Uplifting Stories About Finding Joy and Happiness


“Joy gives us wings! In times of joy our strength is more vital, our intellect keener, and our understanding less clouded. We seem better able to cope with the world and to find our sphere of usefulness,” said Abdu’l-Baha, one of the central figures of the Baha’i Faith, at a talk in Paris in 1911.

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“But when sadness visits us we become weak, our strength leaves us, our comprehension is dim and our intelligence veiled. The actualities of life seem to elude our grasp, the eyes of our spirits fail to discover the sacred mysteries, and we become even as dead beings.”

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So, when Abdu’l-Baha would greet people, he would often ask them: “Are you happy?” Those who were unhappy would start crying, and Abdu’l-Baha would wipe away their tears, sometimes with his own hands, and they would leave transformed. Abdu’l-Baha wrote:

Never is it the wish of ‘Abdu’l‑Bahá to see any being hurt, nor will He make anyone to grieve; for man can receive no greater gift than this, that he rejoice another’s heart. I beg of God that ye will be bringers of joy, even as are the angels in Heaven.

I hope the following stories about Abdu’l-Baha bringing joy to the hearts of those around him uplift and inspire you all.

‘Abdu’l-Bahá in Dublin, New Hampshire, 26 July 1912
‘Abdu’l-Bahá in Dublin, New Hampshire, 26 July 1912

A Story About Finding Joy and Happiness Through Spirituality

Mrs. C, a wealthy American from New York, had become melancholy and dissatisfied with her life. While she was traveling outside the country, she heard about Abdu’l-Baha and eagerly grasped the Baha’i teachings.

She headed to the prison-city of ‘Akká where Abdu’l-Baha, his family, and his companions were imprisoned in 1868 because his father, Baha’u’llah, announced that he was the latest messenger sent from God and shared the revolutionary principles of the Baha’i Faith, such as the agreement of science and religion, the independent investigation of truth, the elimination of the extremes of wealth and poverty, the abolition of all forms of prejudice, the importance of a universal language and education, and the equality of women and men.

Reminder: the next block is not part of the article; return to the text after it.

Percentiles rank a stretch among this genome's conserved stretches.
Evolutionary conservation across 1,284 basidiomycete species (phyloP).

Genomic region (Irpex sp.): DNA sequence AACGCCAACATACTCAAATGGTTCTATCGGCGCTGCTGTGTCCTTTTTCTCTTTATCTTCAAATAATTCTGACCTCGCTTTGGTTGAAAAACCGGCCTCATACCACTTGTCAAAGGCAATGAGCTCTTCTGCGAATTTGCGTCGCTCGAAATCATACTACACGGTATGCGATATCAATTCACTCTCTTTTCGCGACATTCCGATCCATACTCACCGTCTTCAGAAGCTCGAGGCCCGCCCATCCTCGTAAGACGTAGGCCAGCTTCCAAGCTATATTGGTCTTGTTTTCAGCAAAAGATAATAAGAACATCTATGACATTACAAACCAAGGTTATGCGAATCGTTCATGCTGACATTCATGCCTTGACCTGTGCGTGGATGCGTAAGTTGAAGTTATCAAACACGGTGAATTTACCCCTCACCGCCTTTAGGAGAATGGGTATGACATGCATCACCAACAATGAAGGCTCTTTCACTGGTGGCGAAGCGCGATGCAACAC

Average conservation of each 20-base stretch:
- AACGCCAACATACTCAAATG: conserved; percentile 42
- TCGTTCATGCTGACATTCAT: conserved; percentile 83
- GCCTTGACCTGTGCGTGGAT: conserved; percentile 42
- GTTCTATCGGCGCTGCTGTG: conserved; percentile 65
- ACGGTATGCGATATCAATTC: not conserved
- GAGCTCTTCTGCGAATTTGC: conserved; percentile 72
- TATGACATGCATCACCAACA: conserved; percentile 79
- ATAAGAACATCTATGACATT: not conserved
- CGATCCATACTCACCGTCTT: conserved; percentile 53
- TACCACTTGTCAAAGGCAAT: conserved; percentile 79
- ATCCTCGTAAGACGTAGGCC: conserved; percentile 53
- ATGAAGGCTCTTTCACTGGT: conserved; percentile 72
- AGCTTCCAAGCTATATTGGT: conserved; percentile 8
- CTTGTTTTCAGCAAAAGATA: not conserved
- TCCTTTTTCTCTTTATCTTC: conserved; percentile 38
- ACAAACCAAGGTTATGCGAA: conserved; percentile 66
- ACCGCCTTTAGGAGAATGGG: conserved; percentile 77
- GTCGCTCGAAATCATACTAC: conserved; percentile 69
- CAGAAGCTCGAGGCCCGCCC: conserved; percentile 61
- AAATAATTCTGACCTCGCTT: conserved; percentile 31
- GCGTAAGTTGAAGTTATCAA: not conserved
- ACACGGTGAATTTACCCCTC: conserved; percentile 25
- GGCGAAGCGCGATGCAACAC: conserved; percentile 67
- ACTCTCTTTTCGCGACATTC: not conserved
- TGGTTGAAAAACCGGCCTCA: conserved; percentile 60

City of ‘Akká, c. 1919
City of ‘Akká, c. 1919

After Mrs. C arrived, she noticed that Abdu’l-Baha always greeted her with the words “Be happy!” However, he didn’t address the other members of her party in the same way. When she asked someone to ask him why this was the case, with his “peculiarly illuminating smile,” Abdu’l-Baha replied, “I tell you to be happy because we can not know the spiritual life unless we are happy!” Mrs. C cried, “But tell me, what is the spiritual life? I have heard ever since I was born about the spiritual life, and no one could ever explain to me what it is!”

As recorded in the book, “Vignettes from the Life of ‘Abdu’l-Baha,” by Annamarie Honnold:  

‘Abdu’l-Bahá looked at His questioner again with that wonderful smile of His, and said gently: ‘Characterize thyself with the characteristics of God, and thou shalt know the spiritual life!’ — few words, but they were sufficient. Mrs. C began to wonder what ‘Abdu’l-Bahá meant. The characteristics of God? They must be such attributes as love and beauty, justice and generosity. 

All day long her mind was flooded with the divine puzzle, and all day long she was happy. She did not give a thought to her duties, and yet when she arrived at the moment of her evening’s reckoning, she could not remember that she had left them undone. At last she began to understand. 

If she was absorbed in Heavenly ideals, they would translate themselves into deeds necessarily, and her days and nights would be full of light. From that moment she never quite forgot the divine admonition that had been granted her: ‘Characterize thyself with the characteristics of God!’ And she learned to know the spiritual life.’